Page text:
However, that fortuitous oversight gave birth to a new and perfectly understandable definition for Blue Moon.

EarthSky’s Deborah Byrd happened upon a copy of this old 1946 issue of Sky and Telescope in the stacks of the Peridier Library at the University of Texas Astronomy Department in the late 1970s. Afterward, she began using the term Blue Moon to describe the second full moon in a calendar month on the radio. Later, this definition of Blue Moon was also popularized by a book for children by Margot McLoon-Basta and Alice Sigel, called Kids’ World Almanac of Records and Facts, published in New York by World Almanac Publications in 1985. The second-full-moon-in-a-month definition was also used in the board game Trivial Pursuit.

Today, it has become part of folklore. As the folklorist Philip Hiscock wrote in his comprehensive article Once in a Blue Moon:

“Old folklore” it is not, but real folklore it is.

This photo was created using special blue filters, too. Image via EarthSky Facebook friend Jv Noriega.

The next seasonal Blue Moon (third of four full moons in one season) will take place May 18, 2019. A single season – winter, spring, summer, fall – typically has three full moons. If a season has four full moons, then the third full moon may be called a Blue Moon, according to the old Maine Farmer’s Almanac. There was a Blue Moon by this definition on November 21, 2010, another on August 20-21, 2013, and another on May 21, 2016.

Very rarely, a monthly Blue Moon (second of two full moons in one calendar month) and a seasonal Blue Moon (third of four full moons in one season) can occur in the same calendar year. For this to happen, you generally need 13 full moons in one calendar year and 13 full moons between successive December solstices.

This will next happen in the year 2048, when a monthly Blue Moon falls on January 31, and a seasonal Blue Moon on August 23.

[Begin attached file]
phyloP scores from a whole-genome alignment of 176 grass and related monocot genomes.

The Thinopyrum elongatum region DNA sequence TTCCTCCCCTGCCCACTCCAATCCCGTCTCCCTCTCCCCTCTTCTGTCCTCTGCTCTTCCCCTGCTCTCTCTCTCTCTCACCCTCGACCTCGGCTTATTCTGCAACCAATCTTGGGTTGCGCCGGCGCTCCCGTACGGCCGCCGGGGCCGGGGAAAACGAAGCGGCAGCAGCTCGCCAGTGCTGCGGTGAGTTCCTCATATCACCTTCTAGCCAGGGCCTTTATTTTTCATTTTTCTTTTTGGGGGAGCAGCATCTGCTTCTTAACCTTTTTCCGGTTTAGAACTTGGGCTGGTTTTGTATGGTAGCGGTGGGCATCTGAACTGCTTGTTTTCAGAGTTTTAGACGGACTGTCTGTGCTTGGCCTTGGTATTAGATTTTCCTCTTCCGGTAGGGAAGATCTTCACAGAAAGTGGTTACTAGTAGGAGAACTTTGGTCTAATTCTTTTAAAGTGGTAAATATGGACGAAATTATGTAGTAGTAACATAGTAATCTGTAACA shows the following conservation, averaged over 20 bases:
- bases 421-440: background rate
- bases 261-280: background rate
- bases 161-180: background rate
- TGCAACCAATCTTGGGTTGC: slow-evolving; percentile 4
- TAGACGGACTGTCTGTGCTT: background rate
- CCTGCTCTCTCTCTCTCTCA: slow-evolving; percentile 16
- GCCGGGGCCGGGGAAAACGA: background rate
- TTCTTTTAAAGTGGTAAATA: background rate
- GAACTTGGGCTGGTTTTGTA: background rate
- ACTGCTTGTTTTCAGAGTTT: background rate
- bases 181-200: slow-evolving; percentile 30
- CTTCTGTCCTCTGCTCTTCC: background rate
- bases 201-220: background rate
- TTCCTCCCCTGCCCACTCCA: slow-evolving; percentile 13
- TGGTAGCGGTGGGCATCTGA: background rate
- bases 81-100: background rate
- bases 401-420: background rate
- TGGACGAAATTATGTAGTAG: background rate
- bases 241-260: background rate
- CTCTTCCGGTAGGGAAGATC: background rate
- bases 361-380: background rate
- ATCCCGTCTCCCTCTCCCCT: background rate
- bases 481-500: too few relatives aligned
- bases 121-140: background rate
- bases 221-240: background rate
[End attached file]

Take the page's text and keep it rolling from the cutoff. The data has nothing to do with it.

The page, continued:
Then 19 years later, in the year 2067, there will be a monthly Blue Moon on March 30, and a seasonal Blue Moon on November 20. In this instance, there are 13 full moons between successive December solstices – but only 12 full moons in one calendar year and no February 2067 full moon.

What most call a Blue Moon isn’t blue in color. It’s only Blue in name. This great moon photo is from EarthSky Facebook friend Rebecca Lacey in Cambridge, Idaho.

Can a moon be blue in color? Yes, but it’s very rare to see a blue-colored moon. You need unusual sky conditions – certain-sized particles of dust or smoke – to create them.

Blue-colored moons aren’t predictable. So don’t be misled by the photos above. The sorts of moons people commonly call Blue Moons aren’t usually blue.

For more about truly blue-colored moons, click here.

Resources:

Phases of the moon: 2001 to 2100

Solstices and equinoxes: 2001 to 2100

Bottom line: A blue-colored moon is rare. But folklore has defined two different kinds of Blue Moons, and moons that are Blue by name have become pretty common. The next Blue Moon is March 31, 2018.

Possible to have only two full moons in one season?

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Bruce McClure